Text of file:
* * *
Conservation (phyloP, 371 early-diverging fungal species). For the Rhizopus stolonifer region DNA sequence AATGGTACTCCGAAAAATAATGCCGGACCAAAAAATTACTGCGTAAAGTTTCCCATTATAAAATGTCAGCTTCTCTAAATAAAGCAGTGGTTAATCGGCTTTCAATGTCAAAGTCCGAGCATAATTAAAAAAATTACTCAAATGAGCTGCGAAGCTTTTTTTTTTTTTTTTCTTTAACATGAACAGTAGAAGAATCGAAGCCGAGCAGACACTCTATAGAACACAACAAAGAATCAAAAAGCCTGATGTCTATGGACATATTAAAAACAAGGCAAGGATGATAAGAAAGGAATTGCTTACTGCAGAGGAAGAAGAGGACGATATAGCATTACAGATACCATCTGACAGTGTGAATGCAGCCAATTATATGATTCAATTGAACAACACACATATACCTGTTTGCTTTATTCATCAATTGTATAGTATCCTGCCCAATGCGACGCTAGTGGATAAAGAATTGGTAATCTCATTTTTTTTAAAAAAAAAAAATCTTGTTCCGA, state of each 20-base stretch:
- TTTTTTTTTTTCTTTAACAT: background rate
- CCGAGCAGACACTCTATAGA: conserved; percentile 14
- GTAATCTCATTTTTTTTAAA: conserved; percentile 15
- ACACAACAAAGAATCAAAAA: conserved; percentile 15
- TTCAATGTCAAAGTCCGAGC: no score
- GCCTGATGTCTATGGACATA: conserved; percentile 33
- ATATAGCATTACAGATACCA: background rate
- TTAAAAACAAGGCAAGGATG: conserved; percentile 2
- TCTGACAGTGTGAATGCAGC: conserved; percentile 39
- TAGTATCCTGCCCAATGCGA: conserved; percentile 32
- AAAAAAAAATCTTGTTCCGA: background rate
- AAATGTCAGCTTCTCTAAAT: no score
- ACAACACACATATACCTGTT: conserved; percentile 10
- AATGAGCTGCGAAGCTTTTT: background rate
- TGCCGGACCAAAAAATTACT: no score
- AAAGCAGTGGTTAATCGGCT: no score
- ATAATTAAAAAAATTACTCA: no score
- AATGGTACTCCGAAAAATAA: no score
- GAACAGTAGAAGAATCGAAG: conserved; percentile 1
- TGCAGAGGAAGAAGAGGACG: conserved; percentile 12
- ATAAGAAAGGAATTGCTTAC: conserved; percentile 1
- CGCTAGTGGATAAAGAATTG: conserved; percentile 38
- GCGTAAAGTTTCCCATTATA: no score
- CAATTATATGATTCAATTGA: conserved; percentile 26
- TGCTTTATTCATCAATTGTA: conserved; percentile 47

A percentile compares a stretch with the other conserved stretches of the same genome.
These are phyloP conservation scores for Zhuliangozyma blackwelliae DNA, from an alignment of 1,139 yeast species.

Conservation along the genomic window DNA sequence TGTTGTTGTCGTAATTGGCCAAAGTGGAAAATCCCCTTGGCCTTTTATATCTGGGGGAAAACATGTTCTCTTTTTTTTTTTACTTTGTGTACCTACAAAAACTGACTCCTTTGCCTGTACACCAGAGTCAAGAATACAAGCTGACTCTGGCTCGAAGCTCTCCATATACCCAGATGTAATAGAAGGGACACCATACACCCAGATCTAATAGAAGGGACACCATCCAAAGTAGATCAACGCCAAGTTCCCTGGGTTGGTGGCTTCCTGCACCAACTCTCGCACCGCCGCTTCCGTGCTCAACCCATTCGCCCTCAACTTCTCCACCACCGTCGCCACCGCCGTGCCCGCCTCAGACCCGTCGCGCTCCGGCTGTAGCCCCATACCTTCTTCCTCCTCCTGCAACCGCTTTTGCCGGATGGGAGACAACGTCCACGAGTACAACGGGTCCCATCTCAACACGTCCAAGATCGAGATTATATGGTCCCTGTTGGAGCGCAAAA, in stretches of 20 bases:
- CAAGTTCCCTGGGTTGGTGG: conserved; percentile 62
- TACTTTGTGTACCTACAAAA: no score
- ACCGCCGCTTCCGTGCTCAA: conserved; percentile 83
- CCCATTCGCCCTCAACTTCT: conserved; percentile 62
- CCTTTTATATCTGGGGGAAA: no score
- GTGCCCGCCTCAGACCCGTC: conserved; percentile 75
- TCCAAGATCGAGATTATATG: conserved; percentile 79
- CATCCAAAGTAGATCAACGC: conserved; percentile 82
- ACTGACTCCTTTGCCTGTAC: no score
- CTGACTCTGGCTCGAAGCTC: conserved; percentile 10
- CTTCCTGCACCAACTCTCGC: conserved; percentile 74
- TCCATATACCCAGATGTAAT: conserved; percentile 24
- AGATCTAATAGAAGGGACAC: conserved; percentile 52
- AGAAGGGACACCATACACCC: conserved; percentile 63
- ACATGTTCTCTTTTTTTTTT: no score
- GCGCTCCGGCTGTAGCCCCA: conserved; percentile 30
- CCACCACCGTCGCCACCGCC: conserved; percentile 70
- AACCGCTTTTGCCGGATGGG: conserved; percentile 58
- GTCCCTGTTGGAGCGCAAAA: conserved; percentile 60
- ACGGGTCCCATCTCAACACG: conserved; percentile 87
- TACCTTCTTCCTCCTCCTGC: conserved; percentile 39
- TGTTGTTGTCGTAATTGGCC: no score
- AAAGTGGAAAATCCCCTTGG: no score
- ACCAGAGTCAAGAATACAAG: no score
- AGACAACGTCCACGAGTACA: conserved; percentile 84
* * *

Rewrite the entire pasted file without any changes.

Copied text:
Conservation (phyloP, 371 early-diverging fungal species). For the Rhizopus stolonifer region DNA sequence AATGGTACTCCGAAAAATAATGCCGGACCAAAAAATTACTGCGTAAAGTTTCCCATTATAAAATGTCAGCTTCTCTAAATAAAGCAGTGGTTAATCGGCTTTCAATGTCAAAGTCCGAGCATAATTAAAAAAATTACTCAAATGAGCTGCGAAGCTTTTTTTTTTTTTTTTCTTTAACATGAACAGTAGAAGAATCGAAGCCGAGCAGACACTCTATAGAACACAACAAAGAATCAAAAAGCCTGATGTCTATGGACATATTAAAAACAAGGCAAGGATGATAAGAAAGGAATTGCTTACTGCAGAGGAAGAAGAGGACGATATAGCATTACAGATACCATCTGACAGTGTGAATGCAGCCAATTATATGATTCAATTGAACAACACACATATACCTGTTTGCTTTATTCATCAATTGTATAGTATCCTGCCCAATGCGACGCTAGTGGATAAAGAATTGGTAATCTCATTTTTTTTAAAAAAAAAAAATCTTGTTCCGA, state of each 20-base stretch:
- TTTTTTTTTTTCTTTAACAT: background rate
- CCGAGCAGACACTCTATAGA: conserved; percentile 14
- GTAATCTCATTTTTTTTAAA: conserved; percentile 15
- ACACAACAAAGAATCAAAAA: conserved; percentile 15
- TTCAATGTCAAAGTCCGAGC: no score
- GCCTGATGTCTATGGACATA: conserved; percentile 33
- ATATAGCATTACAGATACCA: background rate
- TTAAAAACAAGGCAAGGATG: conserved; percentile 2
- TCTGACAGTGTGAATGCAGC: conserved; percentile 39
- TAGTATCCTGCCCAATGCGA: conserved; percentile 32
- AAAAAAAAATCTTGTTCCGA: background rate
- AAATGTCAGCTTCTCTAAAT: no score
- ACAACACACATATACCTGTT: conserved; percentile 10
- AATGAGCTGCGAAGCTTTTT: background rate
- TGCCGGACCAAAAAATTACT: no score
- AAAGCAGTGGTTAATCGGCT: no score
- ATAATTAAAAAAATTACTCA: no score
- AATGGTACTCCGAAAAATAA: no score
- GAACAGTAGAAGAATCGAAG: conserved; percentile 1
- TGCAGAGGAAGAAGAGGACG: conserved; percentile 12
- ATAAGAAAGGAATTGCTTAC: conserved; percentile 1
- CGCTAGTGGATAAAGAATTG: conserved; percentile 38
- GCGTAAAGTTTCCCATTATA: no score
- CAATTATATGATTCAATTGA: conserved; percentile 26
- TGCTTTATTCATCAATTGTA: conserved; percentile 47

A percentile compares a stretch with the other conserved stretches of the same genome.
These are phyloP conservation scores for Zhuliangozyma blackwelliae DNA, from an alignment of 1,139 yeast species.

Conservation along the genomic window DNA sequence TGTTGTTGTCGTAATTGGCCAAAGTGGAAAATCCCCTTGGCCTTTTATATCTGGGGGAAAACATGTTCTCTTTTTTTTTTTACTTTGTGTACCTACAAAAACTGACTCCTTTGCCTGTACACCAGAGTCAAGAATACAAGCTGACTCTGGCTCGAAGCTCTCCATATACCCAGATGTAATAGAAGGGACACCATACACCCAGATCTAATAGAAGGGACACCATCCAAAGTAGATCAACGCCAAGTTCCCTGGGTTGGTGGCTTCCTGCACCAACTCTCGCACCGCCGCTTCCGTGCTCAACCCATTCGCCCTCAACTTCTCCACCACCGTCGCCACCGCCGTGCCCGCCTCAGACCCGTCGCGCTCCGGCTGTAGCCCCATACCTTCTTCCTCCTCCTGCAACCGCTTTTGCCGGATGGGAGACAACGTCCACGAGTACAACGGGTCCCATCTCAACACGTCCAAGATCGAGATTATATGGTCCCTGTTGGAGCGCAAAA, in stretches of 20 bases:
- CAAGTTCCCTGGGTTGGTGG: conserved; percentile 62
- TACTTTGTGTACCTACAAAA: no score
- ACCGCCGCTTCCGTGCTCAA: conserved; percentile 83
- CCCATTCGCCCTCAACTTCT: conserved; percentile 62
- CCTTTTATATCTGGGGGAAA: no score
- GTGCCCGCCTCAGACCCGTC: conserved; percentile 75
- TCCAAGATCGAGATTATATG: conserved; percentile 79
- CATCCAAAGTAGATCAACGC: conserved; percentile 82
- ACTGACTCCTTTGCCTGTAC: no score
- CTGACTCTGGCTCGAAGCTC: conserved; percentile 10
- CTTCCTGCACCAACTCTCGC: conserved; percentile 74
- TCCATATACCCAGATGTAAT: conserved; percentile 24
- AGATCTAATAGAAGGGACAC: conserved; percentile 52
- AGAAGGGACACCATACACCC: conserved; percentile 63
- ACATGTTCTCTTTTTTTTTT: no score
- GCGCTCCGGCTGTAGCCCCA: conserved; percentile 30
- CCACCACCGTCGCCACCGCC: conserved; percentile 70
- AACCGCTTTTGCCGGATGGG: conserved; percentile 58
- GTCCCTGTTGGAGCGCAAAA: conserved; percentile 60
- ACGGGTCCCATCTCAACACG: conserved; percentile 87
- TACCTTCTTCCTCCTCCTGC: conserved; percentile 39
- TGTTGTTGTCGTAATTGGCC: no score
- AAAGTGGAAAATCCCCTTGG: no score
- ACCAGAGTCAAGAATACAAG: no score
- AGACAACGTCCACGAGTACA: conserved; percentile 84